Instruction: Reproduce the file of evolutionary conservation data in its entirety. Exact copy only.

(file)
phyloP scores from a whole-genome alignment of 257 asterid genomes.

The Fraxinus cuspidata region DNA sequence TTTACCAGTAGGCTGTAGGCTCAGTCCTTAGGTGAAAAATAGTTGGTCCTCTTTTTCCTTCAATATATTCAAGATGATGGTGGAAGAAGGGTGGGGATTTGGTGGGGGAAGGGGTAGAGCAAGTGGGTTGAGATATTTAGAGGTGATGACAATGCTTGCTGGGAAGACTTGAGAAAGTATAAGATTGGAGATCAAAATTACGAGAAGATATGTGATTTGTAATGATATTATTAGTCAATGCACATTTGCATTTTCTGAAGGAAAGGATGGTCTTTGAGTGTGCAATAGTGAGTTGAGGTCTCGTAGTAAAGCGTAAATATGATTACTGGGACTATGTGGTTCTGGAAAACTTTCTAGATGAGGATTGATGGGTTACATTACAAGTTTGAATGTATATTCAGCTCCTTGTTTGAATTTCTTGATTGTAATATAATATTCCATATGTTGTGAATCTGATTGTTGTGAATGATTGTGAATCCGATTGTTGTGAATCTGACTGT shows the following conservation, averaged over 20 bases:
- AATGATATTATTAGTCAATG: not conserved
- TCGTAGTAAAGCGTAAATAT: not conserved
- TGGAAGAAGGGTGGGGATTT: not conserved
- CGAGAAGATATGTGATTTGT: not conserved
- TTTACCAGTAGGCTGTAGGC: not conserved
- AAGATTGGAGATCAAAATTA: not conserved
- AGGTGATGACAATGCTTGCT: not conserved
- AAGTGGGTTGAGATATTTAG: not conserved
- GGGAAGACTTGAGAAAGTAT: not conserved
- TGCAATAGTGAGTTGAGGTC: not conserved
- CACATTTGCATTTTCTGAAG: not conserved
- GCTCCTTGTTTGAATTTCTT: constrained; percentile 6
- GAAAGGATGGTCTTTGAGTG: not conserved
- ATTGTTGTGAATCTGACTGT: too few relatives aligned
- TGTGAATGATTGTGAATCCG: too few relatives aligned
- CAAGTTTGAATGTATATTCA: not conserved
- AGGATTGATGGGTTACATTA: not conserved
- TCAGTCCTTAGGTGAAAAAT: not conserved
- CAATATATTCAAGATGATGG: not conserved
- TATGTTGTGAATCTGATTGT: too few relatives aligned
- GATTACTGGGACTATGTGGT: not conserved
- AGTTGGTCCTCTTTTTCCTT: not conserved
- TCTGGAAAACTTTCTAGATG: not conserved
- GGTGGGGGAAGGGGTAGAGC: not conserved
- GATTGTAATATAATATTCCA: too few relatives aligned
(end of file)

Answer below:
phyloP scores from a whole-genome alignment of 257 asterid genomes.

The Fraxinus cuspidata region DNA sequence TTTACCAGTAGGCTGTAGGCTCAGTCCTTAGGTGAAAAATAGTTGGTCCTCTTTTTCCTTCAATATATTCAAGATGATGGTGGAAGAAGGGTGGGGATTTGGTGGGGGAAGGGGTAGAGCAAGTGGGTTGAGATATTTAGAGGTGATGACAATGCTTGCTGGGAAGACTTGAGAAAGTATAAGATTGGAGATCAAAATTACGAGAAGATATGTGATTTGTAATGATATTATTAGTCAATGCACATTTGCATTTTCTGAAGGAAAGGATGGTCTTTGAGTGTGCAATAGTGAGTTGAGGTCTCGTAGTAAAGCGTAAATATGATTACTGGGACTATGTGGTTCTGGAAAACTTTCTAGATGAGGATTGATGGGTTACATTACAAGTTTGAATGTATATTCAGCTCCTTGTTTGAATTTCTTGATTGTAATATAATATTCCATATGTTGTGAATCTGATTGTTGTGAATGATTGTGAATCCGATTGTTGTGAATCTGACTGT shows the following conservation, averaged over 20 bases:
- AATGATATTATTAGTCAATG: not conserved
- TCGTAGTAAAGCGTAAATAT: not conserved
- TGGAAGAAGGGTGGGGATTT: not conserved
- CGAGAAGATATGTGATTTGT: not conserved
- TTTACCAGTAGGCTGTAGGC: not conserved
- AAGATTGGAGATCAAAATTA: not conserved
- AGGTGATGACAATGCTTGCT: not conserved
- AAGTGGGTTGAGATATTTAG: not conserved
- GGGAAGACTTGAGAAAGTAT: not conserved
- TGCAATAGTGAGTTGAGGTC: not conserved
- CACATTTGCATTTTCTGAAG: not conserved
- GCTCCTTGTTTGAATTTCTT: constrained; percentile 6
- GAAAGGATGGTCTTTGAGTG: not conserved
- ATTGTTGTGAATCTGACTGT: too few relatives aligned
- TGTGAATGATTGTGAATCCG: too few relatives aligned
- CAAGTTTGAATGTATATTCA: not conserved
- AGGATTGATGGGTTACATTA: not conserved
- TCAGTCCTTAGGTGAAAAAT: not conserved
- CAATATATTCAAGATGATGG: not conserved
- TATGTTGTGAATCTGATTGT: too few relatives aligned
- GATTACTGGGACTATGTGGT: not conserved
- AGTTGGTCCTCTTTTTCCTT: not conserved
- TCTGGAAAACTTTCTAGATG: not conserved
- GGTGGGGGAAGGGGTAGAGC: not conserved
- GATTGTAATATAATATTCCA: too few relatives aligned